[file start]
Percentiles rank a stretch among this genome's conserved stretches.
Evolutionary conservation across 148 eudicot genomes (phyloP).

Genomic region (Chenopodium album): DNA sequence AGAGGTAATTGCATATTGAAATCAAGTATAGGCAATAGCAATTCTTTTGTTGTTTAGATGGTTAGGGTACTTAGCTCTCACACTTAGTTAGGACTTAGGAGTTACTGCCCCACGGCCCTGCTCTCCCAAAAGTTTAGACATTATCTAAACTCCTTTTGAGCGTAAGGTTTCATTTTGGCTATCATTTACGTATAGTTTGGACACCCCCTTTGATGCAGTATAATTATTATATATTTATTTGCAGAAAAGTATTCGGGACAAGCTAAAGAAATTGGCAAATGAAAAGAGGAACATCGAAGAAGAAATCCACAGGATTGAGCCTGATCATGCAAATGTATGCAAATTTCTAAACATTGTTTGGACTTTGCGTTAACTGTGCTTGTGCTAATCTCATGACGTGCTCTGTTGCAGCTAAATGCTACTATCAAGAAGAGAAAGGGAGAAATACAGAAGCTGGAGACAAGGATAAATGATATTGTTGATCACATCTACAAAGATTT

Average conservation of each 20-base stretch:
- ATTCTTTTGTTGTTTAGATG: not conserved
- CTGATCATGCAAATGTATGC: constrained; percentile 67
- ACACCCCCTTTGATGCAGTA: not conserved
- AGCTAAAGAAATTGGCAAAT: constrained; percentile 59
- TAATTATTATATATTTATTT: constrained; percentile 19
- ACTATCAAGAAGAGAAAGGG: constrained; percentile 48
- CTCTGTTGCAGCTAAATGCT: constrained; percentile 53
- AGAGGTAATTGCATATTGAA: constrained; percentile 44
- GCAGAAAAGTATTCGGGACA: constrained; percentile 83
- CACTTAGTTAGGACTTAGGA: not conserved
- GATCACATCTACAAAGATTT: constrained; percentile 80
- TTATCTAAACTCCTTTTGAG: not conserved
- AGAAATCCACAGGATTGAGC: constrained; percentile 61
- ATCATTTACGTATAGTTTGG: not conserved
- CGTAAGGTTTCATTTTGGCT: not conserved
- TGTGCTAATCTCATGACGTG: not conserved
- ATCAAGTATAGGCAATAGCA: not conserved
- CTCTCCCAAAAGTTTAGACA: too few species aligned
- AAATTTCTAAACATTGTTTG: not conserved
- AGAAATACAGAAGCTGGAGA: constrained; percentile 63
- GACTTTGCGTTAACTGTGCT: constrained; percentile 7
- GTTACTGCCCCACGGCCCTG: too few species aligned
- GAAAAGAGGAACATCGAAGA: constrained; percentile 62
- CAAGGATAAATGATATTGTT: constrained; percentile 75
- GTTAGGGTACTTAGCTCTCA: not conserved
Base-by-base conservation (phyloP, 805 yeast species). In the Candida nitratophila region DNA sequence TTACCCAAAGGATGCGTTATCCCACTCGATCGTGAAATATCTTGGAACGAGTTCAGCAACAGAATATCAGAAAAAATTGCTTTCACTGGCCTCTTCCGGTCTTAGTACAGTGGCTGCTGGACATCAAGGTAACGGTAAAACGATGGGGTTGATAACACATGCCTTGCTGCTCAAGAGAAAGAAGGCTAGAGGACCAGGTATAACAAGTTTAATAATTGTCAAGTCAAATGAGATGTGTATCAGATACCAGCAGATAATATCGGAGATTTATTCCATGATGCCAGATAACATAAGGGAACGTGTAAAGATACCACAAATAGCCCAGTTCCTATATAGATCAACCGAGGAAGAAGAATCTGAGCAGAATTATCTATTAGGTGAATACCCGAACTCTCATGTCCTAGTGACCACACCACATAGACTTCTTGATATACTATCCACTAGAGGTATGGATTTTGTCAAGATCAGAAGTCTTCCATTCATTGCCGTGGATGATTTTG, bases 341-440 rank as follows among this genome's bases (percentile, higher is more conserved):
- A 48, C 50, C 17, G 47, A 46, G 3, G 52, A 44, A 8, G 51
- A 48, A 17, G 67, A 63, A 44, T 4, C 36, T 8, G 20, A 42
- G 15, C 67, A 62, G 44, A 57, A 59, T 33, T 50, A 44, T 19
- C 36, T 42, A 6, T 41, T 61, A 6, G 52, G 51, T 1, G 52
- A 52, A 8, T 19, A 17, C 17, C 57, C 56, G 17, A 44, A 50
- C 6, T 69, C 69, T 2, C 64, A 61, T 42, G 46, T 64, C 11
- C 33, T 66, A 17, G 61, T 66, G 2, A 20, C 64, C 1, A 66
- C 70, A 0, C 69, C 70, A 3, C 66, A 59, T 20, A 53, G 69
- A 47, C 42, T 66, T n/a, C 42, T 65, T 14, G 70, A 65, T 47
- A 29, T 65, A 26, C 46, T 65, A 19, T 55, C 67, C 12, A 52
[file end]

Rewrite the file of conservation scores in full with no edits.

Percentiles rank a stretch among this genome's conserved stretches.
Evolutionary conservation across 148 eudicot genomes (phyloP).

Genomic region (Chenopodium album): DNA sequence AGAGGTAATTGCATATTGAAATCAAGTATAGGCAATAGCAATTCTTTTGTTGTTTAGATGGTTAGGGTACTTAGCTCTCACACTTAGTTAGGACTTAGGAGTTACTGCCCCACGGCCCTGCTCTCCCAAAAGTTTAGACATTATCTAAACTCCTTTTGAGCGTAAGGTTTCATTTTGGCTATCATTTACGTATAGTTTGGACACCCCCTTTGATGCAGTATAATTATTATATATTTATTTGCAGAAAAGTATTCGGGACAAGCTAAAGAAATTGGCAAATGAAAAGAGGAACATCGAAGAAGAAATCCACAGGATTGAGCCTGATCATGCAAATGTATGCAAATTTCTAAACATTGTTTGGACTTTGCGTTAACTGTGCTTGTGCTAATCTCATGACGTGCTCTGTTGCAGCTAAATGCTACTATCAAGAAGAGAAAGGGAGAAATACAGAAGCTGGAGACAAGGATAAATGATATTGTTGATCACATCTACAAAGATTT

Average conservation of each 20-base stretch:
- ATTCTTTTGTTGTTTAGATG: not conserved
- CTGATCATGCAAATGTATGC: constrained; percentile 67
- ACACCCCCTTTGATGCAGTA: not conserved
- AGCTAAAGAAATTGGCAAAT: constrained; percentile 59
- TAATTATTATATATTTATTT: constrained; percentile 19
- ACTATCAAGAAGAGAAAGGG: constrained; percentile 48
- CTCTGTTGCAGCTAAATGCT: constrained; percentile 53
- AGAGGTAATTGCATATTGAA: constrained; percentile 44
- GCAGAAAAGTATTCGGGACA: constrained; percentile 83
- CACTTAGTTAGGACTTAGGA: not conserved
- GATCACATCTACAAAGATTT: constrained; percentile 80
- TTATCTAAACTCCTTTTGAG: not conserved
- AGAAATCCACAGGATTGAGC: constrained; percentile 61
- ATCATTTACGTATAGTTTGG: not conserved
- CGTAAGGTTTCATTTTGGCT: not conserved
- TGTGCTAATCTCATGACGTG: not conserved
- ATCAAGTATAGGCAATAGCA: not conserved
- CTCTCCCAAAAGTTTAGACA: too few species aligned
- AAATTTCTAAACATTGTTTG: not conserved
- AGAAATACAGAAGCTGGAGA: constrained; percentile 63
- GACTTTGCGTTAACTGTGCT: constrained; percentile 7
- GTTACTGCCCCACGGCCCTG: too few species aligned
- GAAAAGAGGAACATCGAAGA: constrained; percentile 62
- CAAGGATAAATGATATTGTT: constrained; percentile 75
- GTTAGGGTACTTAGCTCTCA: not conserved
Base-by-base conservation (phyloP, 805 yeast species). In the Candida nitratophila region DNA sequence TTACCCAAAGGATGCGTTATCCCACTCGATCGTGAAATATCTTGGAACGAGTTCAGCAACAGAATATCAGAAAAAATTGCTTTCACTGGCCTCTTCCGGTCTTAGTACAGTGGCTGCTGGACATCAAGGTAACGGTAAAACGATGGGGTTGATAACACATGCCTTGCTGCTCAAGAGAAAGAAGGCTAGAGGACCAGGTATAACAAGTTTAATAATTGTCAAGTCAAATGAGATGTGTATCAGATACCAGCAGATAATATCGGAGATTTATTCCATGATGCCAGATAACATAAGGGAACGTGTAAAGATACCACAAATAGCCCAGTTCCTATATAGATCAACCGAGGAAGAAGAATCTGAGCAGAATTATCTATTAGGTGAATACCCGAACTCTCATGTCCTAGTGACCACACCACATAGACTTCTTGATATACTATCCACTAGAGGTATGGATTTTGTCAAGATCAGAAGTCTTCCATTCATTGCCGTGGATGATTTTG, bases 341-440 rank as follows among this genome's bases (percentile, higher is more conserved):
- A 48, C 50, C 17, G 47, A 46, G 3, G 52, A 44, A 8, G 51
- A 48, A 17, G 67, A 63, A 44, T 4, C 36, T 8, G 20, A 42
- G 15, C 67, A 62, G 44, A 57, A 59, T 33, T 50, A 44, T 19
- C 36, T 42, A 6, T 41, T 61, A 6, G 52, G 51, T 1, G 52
- A 52, A 8, T 19, A 17, C 17, C 57, C 56, G 17, A 44, A 50
- C 6, T 69, C 69, T 2, C 64, A 61, T 42, G 46, T 64, C 11
- C 33, T 66, A 17, G 61, T 66, G 2, A 20, C 64, C 1, A 66
- C 70, A 0, C 69, C 70, A 3, C 66, A 59, T 20, A 53, G 69
- A 47, C 42, T 66, T n/a, C 42, T 65, T 14, G 70, A 65, T 47
- A 29, T 65, A 26, C 46, T 65, A 19, T 55, C 67, C 12, A 52